Friday, June 21, 2024

Day of the Dead’s La Catrina has an ancestor in Mexico’s ancient mythologies

La Catrina is perhaps the most recognizable symbol of Day of the Dead.  In the week leading up to the Day of the Dead, Catrinas and skeletal images stare back at you from shop windows, T-shirts, vendors’ stands, and festivalgoers.

Typically the Catrina is depicted in an elegant dress sporting a bonnet adorned with flowers, feathers and even miniature skulls.  Her attire proclaims that this is a festive occasion, a day for celebration.

But the presence of La Catrina in Mesoamerican mythology makes a much deeper statement regarding the way indigenous peoples view death. Colorado State University assistant professor Dr. María Ines Canto says that La Catrina was born from several elements, including “the relationship that indigenous cultures had with death.”

The first “guardian of the afterlife” was Mictecacíhuatl — the queen of the Mexica underworld, known as Chicunamuctlan. It was her role to look after the bones of the dead.

Pre-Hispanic goddess of death Mictecacíhuatl
Mictecacíhuatl was the goddess of the underworld and protector of the dead’s bones in pre-Hispanic religious mythology. INAH

The Mesoamerican peoples believed that most of the dead take a journey through nine levels of Chicunamuctlan and that Mictecacihuatl was the guardian of the ninth level. These ancient peoples believed that death was a time to celebrate your ancestors and loved ones who had passed on to the next leg of their journey.

The myth and her name vary regionally, but she is always present. For example, in Oaxaca, legends refer to her as Matlacihua in Nahuatl— “the woman who entangles” or “the huntress.” She punishes womanizers and drunken men who mislead and bring harm to unsuspecting women.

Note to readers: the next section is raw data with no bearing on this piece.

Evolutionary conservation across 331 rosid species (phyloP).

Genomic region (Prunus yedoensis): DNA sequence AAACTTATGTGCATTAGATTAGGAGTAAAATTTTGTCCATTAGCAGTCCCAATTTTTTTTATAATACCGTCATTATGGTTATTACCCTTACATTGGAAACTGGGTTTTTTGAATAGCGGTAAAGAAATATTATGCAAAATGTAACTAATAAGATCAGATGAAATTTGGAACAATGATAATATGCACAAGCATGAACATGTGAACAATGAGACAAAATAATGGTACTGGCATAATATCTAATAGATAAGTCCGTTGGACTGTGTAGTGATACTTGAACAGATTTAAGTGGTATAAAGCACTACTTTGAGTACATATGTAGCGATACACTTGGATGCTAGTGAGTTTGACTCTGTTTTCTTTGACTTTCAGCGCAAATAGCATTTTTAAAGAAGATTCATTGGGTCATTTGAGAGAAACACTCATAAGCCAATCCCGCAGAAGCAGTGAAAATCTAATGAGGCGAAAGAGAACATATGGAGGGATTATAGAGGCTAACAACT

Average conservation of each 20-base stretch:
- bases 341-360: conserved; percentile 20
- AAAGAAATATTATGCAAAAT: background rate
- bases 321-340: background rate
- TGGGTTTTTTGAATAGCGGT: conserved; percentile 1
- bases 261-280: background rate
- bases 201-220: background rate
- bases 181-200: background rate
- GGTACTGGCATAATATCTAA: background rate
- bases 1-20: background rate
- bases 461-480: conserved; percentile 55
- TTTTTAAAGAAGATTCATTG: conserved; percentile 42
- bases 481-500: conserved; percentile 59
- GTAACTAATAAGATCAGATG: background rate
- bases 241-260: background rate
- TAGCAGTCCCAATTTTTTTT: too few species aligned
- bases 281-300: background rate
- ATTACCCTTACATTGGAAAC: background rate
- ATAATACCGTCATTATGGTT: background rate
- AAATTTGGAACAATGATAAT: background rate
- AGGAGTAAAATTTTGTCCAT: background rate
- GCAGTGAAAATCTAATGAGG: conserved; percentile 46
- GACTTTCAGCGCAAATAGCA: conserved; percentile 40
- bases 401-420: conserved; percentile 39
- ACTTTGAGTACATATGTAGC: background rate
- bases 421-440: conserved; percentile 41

The modern image of La Catrina first made an appearance in 1910 in an etching called “Calavera Catrina” by José Guadalupe Posada — the father of Mexican printmaking. Posada was known for his societal and political satire, which often appeared in the Mexican press.

Bertha Rodríguez, chief operating officer at San Francisco’s Mexican Museum, believes that the image poked fun at Mexico’s street market vendors who stopped selling corn, a traditional Mexican staple, and began selling garbanzo beans instead.

Jose Guadalupe Posada
Artist José Guadalupe Posada created La Catrina as a form of social satire, mocking people of the early 20th century who aspired to look and dress more European and eschew their Mexican roots. Government of Durango city

“They were women who were poor but [who] would wear European clothes and try to look European, and they would deny their indigenous roots.  It was a critique of the masses, not of poverty.”

The original print by Posada shows a female skeletal figure wearing a French hat decorated with ostrich feathers but not wearing any clothing. Rodríguez explains that “Posada was saying to these women, ‘You don’t have anything, but you are still wearing a French hat.’”

University of San Diego associate professor Dr. Antonieta Mercado explains that “Posada painted many other skulls and skeletons and used the trope of skeletons to satirize and criticize politicians and public figures of the time.”

“La Calavera Catrina” was not only a statement on Mexican women who tried to emulate Europeans but also a satire about the European obsessions of President Porfirio Díaz, who was known for donning layers of makeup to make his skin look white and wearing the European fashions of the time.

Diego Rivera mural Dream of a Sunday Afternoon in the Alameda Central
Frida Kahlo’s frequent association with La Catrina in the modern era may be inspired by her husband Diego Rivera’s mural that includes images of Kahlo and La Catrina standing next to each other. Creative Commons